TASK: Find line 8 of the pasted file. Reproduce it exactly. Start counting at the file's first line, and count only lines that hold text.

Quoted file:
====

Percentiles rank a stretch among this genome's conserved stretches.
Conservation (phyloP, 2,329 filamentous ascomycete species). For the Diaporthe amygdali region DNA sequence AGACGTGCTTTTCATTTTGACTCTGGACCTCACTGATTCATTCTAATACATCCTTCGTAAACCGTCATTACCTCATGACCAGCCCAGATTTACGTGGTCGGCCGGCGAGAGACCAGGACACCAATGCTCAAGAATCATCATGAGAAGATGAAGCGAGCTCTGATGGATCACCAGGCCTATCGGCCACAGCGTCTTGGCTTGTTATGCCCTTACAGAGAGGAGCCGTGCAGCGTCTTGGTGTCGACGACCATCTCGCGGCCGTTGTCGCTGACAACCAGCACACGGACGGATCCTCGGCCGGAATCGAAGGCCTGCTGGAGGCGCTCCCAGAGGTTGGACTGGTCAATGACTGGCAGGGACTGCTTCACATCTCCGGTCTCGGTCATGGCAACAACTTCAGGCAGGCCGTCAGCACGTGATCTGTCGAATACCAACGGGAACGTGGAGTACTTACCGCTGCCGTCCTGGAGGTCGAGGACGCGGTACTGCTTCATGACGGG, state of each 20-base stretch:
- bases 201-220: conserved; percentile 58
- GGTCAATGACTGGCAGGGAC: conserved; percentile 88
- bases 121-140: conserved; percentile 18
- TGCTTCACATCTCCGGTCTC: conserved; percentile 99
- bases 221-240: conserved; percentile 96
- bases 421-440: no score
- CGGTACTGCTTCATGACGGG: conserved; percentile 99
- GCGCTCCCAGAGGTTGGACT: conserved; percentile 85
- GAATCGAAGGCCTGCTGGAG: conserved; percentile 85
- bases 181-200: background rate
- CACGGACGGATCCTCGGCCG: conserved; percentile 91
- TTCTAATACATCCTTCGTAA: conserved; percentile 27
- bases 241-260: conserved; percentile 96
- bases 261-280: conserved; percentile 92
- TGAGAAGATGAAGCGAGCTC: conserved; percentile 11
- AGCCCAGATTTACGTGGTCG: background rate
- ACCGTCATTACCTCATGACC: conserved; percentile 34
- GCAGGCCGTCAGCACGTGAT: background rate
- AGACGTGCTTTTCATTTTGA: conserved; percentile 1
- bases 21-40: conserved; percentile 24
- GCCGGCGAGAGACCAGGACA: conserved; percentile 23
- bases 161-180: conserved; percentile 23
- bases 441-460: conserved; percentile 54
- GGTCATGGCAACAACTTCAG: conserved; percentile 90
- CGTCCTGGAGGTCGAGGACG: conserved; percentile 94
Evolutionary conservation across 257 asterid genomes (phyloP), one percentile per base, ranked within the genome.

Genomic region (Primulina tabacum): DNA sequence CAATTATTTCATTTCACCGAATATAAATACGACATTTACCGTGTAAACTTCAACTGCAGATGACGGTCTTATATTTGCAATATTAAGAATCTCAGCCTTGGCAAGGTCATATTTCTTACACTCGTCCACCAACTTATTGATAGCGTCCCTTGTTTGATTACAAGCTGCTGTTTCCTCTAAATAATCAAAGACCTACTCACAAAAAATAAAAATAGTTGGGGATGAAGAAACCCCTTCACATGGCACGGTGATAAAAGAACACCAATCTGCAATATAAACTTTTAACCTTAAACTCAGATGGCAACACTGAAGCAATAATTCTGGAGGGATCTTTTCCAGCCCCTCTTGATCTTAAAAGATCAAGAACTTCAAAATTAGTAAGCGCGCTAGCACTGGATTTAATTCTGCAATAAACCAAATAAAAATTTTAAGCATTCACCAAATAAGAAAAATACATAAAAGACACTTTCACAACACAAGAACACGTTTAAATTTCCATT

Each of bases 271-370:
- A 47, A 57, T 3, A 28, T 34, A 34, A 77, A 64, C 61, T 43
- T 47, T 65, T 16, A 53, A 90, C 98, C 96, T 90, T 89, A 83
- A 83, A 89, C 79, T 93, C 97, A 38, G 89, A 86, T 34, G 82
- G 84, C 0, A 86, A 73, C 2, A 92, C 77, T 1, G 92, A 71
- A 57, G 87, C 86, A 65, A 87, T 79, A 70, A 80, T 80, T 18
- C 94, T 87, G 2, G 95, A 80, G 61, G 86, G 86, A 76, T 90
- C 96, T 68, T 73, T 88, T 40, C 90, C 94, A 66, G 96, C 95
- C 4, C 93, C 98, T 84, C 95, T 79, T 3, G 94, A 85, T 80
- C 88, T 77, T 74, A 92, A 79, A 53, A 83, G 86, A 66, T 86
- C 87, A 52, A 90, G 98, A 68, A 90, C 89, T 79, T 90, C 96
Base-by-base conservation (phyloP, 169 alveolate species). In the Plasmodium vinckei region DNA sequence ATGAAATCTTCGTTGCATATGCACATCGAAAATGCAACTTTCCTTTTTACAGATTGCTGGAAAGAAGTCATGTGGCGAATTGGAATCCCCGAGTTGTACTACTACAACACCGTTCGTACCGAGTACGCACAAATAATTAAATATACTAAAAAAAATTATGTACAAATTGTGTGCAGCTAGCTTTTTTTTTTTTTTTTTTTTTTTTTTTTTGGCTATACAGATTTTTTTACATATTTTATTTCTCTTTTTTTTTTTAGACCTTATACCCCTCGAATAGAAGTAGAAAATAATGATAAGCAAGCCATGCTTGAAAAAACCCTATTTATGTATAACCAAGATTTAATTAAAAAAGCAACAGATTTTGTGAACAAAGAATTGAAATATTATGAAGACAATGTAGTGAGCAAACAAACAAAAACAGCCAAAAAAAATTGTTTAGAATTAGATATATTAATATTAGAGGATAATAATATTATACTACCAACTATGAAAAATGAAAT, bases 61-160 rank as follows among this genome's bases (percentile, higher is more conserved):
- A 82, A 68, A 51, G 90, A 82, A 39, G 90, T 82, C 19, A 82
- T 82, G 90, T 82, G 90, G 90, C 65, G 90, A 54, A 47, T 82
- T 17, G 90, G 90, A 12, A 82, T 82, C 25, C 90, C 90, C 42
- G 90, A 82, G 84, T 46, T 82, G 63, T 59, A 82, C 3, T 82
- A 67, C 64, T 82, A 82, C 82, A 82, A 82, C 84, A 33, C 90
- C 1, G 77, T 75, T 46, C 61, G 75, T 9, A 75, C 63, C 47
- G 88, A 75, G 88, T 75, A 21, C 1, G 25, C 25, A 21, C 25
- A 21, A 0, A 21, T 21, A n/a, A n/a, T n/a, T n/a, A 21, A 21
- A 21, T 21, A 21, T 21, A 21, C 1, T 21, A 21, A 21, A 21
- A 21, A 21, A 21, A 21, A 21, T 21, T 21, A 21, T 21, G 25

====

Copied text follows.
- bases 421-440: no score